This blog post was written by Melissa Youssef, current City Councilor and Mayor Pro Tem for the City of Durango. Join us to learn more about Durango’s connection with the Animas River.
My home town of Durango, nestled in a beautiful mountain valley in the southwest corner of Colorado, is a quintessential mountain town with an iconic river running through it. The 126-mile long Animas River descends from its headwaters high in the rugged San Juan Mountains before passing through Durango on its journey to meet the San Juan River in New Mexico. We have almost 8 miles of river frontage flowing right through the heart of town – which is why the Animas River is called the ‘spine of Durango.’ It is also, in many ways, the heart and soul of our town.
My family moved to Durango in 1997; my three kids grew up swimming, kayaking and playing on the beaches of the Animas River. I enjoy standup paddle-boarding, and like many residents of Durango, I also regularly walk and run on the Animas River Trail. All of us love the views we have of the river from our hikes on the mountaintops surrounding Durango, and recently, many of us had the pleasure of seeing a young bull elk standing attentively in the middle of the river right in the center of downtown. The Animas is the place we go for peace and tranquility and to escape the clatter and chatter that can take over our lives. For me, and for countless others, it is a sanctuary… even a church.
The Animas has been an essential part of the colorful history of Durango. However, there were decades when our community neither understood nor recognized the importance of preserving and protecting this valuable asset, and instead turned its back on the river. All that has changed recently with the growth of Durango’s thriving commercial river rafting industry and the increasing popularity of river sports in general. Local government and business interests have acknowledged the positive economic impact the outdoor recreation industry has on our community. We began investing in our river, realizing not only what a huge asset the Animas is in terms of ambiance, character and local lifestyle – but also that it is an enormous economic driver in our tourism-based economy.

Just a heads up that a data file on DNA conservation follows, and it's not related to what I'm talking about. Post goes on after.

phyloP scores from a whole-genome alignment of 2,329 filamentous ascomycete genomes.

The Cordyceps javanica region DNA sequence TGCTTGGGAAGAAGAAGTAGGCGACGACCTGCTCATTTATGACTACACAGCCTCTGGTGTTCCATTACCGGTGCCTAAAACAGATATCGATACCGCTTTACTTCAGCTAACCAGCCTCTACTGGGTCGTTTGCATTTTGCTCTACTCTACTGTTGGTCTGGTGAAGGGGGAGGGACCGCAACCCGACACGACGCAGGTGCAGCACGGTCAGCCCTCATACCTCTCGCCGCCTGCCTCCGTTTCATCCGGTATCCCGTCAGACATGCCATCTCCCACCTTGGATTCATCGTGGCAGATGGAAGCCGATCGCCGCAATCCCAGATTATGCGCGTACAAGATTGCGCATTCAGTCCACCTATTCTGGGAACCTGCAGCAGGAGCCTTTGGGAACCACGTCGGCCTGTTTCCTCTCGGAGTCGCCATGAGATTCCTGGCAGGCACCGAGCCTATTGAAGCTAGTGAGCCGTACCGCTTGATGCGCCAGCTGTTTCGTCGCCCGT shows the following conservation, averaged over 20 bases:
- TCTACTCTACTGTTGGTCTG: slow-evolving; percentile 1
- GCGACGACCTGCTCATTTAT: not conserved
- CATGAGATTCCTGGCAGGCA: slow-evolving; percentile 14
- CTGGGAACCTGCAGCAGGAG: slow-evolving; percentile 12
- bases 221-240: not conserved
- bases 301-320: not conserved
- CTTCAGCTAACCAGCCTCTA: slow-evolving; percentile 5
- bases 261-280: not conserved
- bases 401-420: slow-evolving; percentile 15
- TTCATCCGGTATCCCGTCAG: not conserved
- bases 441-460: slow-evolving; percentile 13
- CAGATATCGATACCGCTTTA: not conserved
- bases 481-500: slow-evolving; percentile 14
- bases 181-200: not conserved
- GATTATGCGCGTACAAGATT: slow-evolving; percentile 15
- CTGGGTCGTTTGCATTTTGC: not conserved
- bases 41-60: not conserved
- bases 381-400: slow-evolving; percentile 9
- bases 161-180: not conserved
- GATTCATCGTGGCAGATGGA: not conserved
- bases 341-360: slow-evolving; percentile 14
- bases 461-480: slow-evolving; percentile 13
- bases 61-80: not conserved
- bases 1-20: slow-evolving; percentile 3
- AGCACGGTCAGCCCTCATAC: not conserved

In response to heavy recreational use of the river, the City of Durango adopted the Durango Animas River Corridor Management Plan to develop and promote the river’s health, accessibility, in-stream recreational amenities, water quality, habitat protection and bank restoration. The Plan included an extensive community engagement process and encouraged residents to get involved with stewardship of the river.
The Plan did not address how to pay for these improvements, but they have been funded through a dedicated parks and recreation sales tax. In addition to the river improvements and other parks and recreation projects, the dedicated sales tax has funded the construction of 7.5 miles of the Animas River Trail, where community members are now able to enjoy the river while biking, jogging, skating, strolling or sitting on benches at lookout points all along the river. The Animas River Trail is by far the most used and enjoyed trail in our community.
But then…a heartbreaking setback…In August of 2015, sludge-filled water that had long been trapped inside the abandoned Gold King Mine north of Durango broke loose and 3 million gallons of toxic mine waste contaminated the Animas River, changing its color from emerald green to a surreal burnt orange. It was an environmental catastrophe, with massive impact to our outdoor recreation businesses, tourism, and community at large.
My family, like many families in Durango who love the river, felt personally devastated. National and international news reports and photographs of our foul orange river drew attention all around the world. The Animas was closed to the public for a period of time, and our community grieved. But we recovered, and the river clawed its way back to health. But then sadly, the river faced an ugly new challenge this past June when the 416 forest fire burned 55,000 acres of the San Juan National Forest north of town. Heavy rains following the fire washed ash and debris from the burn scar into the Animas, turning it black and suffocating thousands of fish.
These events have provided jarring wake up calls for us to be even more decisive and proactive in taking care of our river. We will never again turn our backs on the Animas. As the saying goes, “Water is the new gold.” Our river is an incalculably valuable resource and well worth our investments in time, energy, education and money.
Join us for Episode 2 of Ripple Effects, as we explore the connection the City of Durango has with their local river, the Animas.